Research published in JAMA Network Open demonstrates that lowest cardiovascular risk was seen among patients with high intensity statin treatment and good adherence.
Prof Liam Smeeth, Professor of Clinical Epidemiology and GP, London School of Hygiene and Tropical Medicine, said:
“This is a well done study showing that the greatest benefits from statins are obtained by people who take their statins on most days or everyday, and among people on higher doses of statins. These results are entirely in agreement with the evidence from previous clinical trials, showing that statins prevents heart attacks and deaths due to cardiovascular disease. The study highlights the importance of people taking their statins reliably over the long term, and the benefits of using the higher doses of statins that are now widely recommended in clinical guidelines.”
Prof Sir Nilesh Samani, Medical Director at the British Heart Foundations, said:
“This is real-world evidence that taking your medicine as prescribed really can make all the difference. If you’re taking statins, it’s essential that you continue to take them regularly, as advised by your doctor. This is even more important if you’re at high risk, which includes people who’ve already had a heart attack or stroke, or those who have inherited high cholesterol levels.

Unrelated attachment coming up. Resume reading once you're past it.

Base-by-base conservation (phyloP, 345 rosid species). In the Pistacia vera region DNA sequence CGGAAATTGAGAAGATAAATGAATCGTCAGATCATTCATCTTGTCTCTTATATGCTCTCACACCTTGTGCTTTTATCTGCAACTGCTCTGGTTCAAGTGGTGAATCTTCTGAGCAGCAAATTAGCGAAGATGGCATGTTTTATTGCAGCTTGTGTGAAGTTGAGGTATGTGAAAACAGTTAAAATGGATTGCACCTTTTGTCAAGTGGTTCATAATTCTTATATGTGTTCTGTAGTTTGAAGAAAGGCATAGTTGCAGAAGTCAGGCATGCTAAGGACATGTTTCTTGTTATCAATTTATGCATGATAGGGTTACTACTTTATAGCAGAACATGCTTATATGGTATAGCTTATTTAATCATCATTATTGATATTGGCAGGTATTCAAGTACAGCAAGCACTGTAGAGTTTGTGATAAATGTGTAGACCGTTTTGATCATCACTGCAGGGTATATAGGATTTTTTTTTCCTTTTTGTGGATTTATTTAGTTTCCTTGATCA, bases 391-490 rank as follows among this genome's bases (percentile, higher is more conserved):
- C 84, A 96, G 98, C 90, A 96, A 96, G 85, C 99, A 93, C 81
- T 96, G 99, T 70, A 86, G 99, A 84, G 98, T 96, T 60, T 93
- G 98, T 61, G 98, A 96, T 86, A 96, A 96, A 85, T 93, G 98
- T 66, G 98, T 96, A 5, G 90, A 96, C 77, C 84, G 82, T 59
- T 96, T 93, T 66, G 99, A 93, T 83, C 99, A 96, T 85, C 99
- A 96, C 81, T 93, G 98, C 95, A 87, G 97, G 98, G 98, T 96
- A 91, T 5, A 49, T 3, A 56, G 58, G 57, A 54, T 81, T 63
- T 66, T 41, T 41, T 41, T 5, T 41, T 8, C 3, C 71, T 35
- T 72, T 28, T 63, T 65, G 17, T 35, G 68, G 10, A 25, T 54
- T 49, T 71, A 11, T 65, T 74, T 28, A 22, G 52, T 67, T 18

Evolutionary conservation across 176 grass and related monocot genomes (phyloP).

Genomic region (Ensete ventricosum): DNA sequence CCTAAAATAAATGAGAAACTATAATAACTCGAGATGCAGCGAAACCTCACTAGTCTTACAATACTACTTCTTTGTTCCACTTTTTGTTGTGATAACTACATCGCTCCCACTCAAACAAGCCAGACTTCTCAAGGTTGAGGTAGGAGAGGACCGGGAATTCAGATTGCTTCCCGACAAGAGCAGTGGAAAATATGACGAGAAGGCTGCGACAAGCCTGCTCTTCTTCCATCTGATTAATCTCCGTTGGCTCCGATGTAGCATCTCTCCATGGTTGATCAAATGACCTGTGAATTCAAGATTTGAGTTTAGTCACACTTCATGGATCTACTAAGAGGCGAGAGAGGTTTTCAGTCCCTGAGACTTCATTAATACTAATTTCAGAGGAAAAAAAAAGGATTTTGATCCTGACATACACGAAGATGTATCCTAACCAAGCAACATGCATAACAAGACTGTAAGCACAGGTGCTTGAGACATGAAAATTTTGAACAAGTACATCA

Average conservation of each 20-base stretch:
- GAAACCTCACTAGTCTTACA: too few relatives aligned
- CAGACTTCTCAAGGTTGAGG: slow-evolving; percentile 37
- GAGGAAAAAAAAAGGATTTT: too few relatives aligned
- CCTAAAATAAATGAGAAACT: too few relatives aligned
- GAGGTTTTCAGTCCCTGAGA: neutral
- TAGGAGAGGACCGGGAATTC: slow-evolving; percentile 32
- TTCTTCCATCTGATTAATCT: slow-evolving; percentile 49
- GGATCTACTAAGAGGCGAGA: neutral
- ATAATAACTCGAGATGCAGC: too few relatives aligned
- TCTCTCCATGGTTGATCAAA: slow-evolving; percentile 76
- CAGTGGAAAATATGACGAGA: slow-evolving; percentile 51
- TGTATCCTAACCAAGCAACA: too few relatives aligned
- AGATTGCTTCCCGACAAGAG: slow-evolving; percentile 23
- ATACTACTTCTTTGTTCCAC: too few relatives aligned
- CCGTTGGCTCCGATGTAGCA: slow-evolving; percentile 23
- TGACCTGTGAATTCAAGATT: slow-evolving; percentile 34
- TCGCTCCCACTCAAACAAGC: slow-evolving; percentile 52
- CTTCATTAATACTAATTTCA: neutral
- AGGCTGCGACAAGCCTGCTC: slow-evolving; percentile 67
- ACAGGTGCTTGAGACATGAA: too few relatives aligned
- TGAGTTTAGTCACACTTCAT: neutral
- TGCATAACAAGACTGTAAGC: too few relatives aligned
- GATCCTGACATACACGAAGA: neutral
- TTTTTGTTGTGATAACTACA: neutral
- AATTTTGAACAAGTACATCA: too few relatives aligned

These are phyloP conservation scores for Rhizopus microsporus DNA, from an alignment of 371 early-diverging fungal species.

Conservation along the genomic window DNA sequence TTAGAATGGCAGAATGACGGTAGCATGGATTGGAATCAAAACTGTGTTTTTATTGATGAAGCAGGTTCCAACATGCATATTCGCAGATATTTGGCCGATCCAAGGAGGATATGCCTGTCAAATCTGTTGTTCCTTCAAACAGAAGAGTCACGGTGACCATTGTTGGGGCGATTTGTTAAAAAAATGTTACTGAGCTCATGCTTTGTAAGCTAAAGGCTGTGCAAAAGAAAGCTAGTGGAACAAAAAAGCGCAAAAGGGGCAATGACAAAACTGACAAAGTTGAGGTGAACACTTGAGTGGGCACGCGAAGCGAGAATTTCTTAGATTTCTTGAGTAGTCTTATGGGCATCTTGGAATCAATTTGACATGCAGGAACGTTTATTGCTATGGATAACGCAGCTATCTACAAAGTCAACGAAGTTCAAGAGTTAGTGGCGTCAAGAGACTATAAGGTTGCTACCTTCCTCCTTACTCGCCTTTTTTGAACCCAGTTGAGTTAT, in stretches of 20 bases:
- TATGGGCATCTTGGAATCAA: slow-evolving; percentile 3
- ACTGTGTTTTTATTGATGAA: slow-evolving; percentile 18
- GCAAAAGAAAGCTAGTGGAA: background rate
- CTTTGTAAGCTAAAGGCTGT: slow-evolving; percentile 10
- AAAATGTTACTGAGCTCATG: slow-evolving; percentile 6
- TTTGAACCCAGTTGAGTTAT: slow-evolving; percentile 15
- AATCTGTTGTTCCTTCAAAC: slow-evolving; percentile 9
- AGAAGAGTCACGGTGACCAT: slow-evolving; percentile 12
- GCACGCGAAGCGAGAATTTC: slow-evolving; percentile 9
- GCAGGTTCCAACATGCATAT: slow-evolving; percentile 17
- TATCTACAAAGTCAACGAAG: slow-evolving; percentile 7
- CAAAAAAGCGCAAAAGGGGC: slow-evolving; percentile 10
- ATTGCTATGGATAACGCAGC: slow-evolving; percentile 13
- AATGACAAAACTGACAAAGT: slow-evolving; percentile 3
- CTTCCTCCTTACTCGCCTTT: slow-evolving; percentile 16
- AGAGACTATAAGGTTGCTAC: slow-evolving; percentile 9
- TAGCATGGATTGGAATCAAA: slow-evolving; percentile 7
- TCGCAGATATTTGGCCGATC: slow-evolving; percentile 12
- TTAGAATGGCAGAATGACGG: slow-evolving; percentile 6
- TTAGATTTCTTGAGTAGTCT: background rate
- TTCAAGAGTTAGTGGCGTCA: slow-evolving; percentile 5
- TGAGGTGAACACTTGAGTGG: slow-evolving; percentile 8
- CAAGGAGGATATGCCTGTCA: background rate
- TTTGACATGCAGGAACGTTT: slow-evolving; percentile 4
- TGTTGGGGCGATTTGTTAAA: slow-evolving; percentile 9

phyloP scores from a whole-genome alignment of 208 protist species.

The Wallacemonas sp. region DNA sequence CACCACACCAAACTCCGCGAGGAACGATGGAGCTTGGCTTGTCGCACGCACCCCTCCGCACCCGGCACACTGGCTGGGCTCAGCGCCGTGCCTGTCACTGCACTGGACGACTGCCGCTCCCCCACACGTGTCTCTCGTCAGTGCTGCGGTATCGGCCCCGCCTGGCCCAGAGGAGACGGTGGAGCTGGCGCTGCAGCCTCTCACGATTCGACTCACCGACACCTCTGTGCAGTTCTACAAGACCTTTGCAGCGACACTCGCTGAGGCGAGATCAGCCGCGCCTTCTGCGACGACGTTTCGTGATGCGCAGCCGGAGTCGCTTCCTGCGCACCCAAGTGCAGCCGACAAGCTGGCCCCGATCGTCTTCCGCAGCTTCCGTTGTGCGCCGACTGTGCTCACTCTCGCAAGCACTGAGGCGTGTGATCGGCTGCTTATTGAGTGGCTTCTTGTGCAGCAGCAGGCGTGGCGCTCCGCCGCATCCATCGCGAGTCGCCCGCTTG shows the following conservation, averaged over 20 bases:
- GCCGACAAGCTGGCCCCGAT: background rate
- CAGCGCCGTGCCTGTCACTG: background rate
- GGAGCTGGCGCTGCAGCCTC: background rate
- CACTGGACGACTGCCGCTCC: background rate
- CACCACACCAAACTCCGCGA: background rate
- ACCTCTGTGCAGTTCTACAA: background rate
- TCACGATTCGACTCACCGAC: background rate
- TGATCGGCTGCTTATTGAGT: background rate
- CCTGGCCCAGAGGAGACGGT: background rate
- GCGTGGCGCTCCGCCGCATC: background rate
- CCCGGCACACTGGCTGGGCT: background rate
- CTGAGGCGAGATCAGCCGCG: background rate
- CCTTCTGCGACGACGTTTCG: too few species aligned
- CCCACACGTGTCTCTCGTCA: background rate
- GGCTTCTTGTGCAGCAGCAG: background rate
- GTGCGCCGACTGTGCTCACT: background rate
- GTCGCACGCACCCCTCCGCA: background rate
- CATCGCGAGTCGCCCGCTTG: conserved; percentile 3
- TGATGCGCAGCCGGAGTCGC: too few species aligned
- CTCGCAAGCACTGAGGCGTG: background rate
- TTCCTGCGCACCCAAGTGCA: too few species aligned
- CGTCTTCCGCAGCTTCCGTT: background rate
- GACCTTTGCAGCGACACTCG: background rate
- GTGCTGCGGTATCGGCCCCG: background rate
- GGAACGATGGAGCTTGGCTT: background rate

“This isn’t the first study to show how important adherence is, but it’s a timely reminder given the misinformation about statins that may stop some people from taking them as prescribed.”
‘Association of a combined measure of adherence and treatment intensity with cardiovascular outcomes in patients with atherosclerosis or other cardiovascular risk factors treated with statins and/or ezetimibe’ by Kamlesh Khunti et al. was published in JAMA Network Open at 16:00 UK time on Friday 7 December 2018.
Prof Liam Smeeth: “Professor Smeeth reports grants from Wellcome, grants from MRC, grants from NIHR, grants from GSK, grants from BHF, grants from Diabetes UK, none of which are directly relevant to this paper. He is the principal investigator of the Statinwise trial, funded by NIHR, to investigate adverse effects of statins. He is a Trustee of the British Heart Foundation.”
None others received.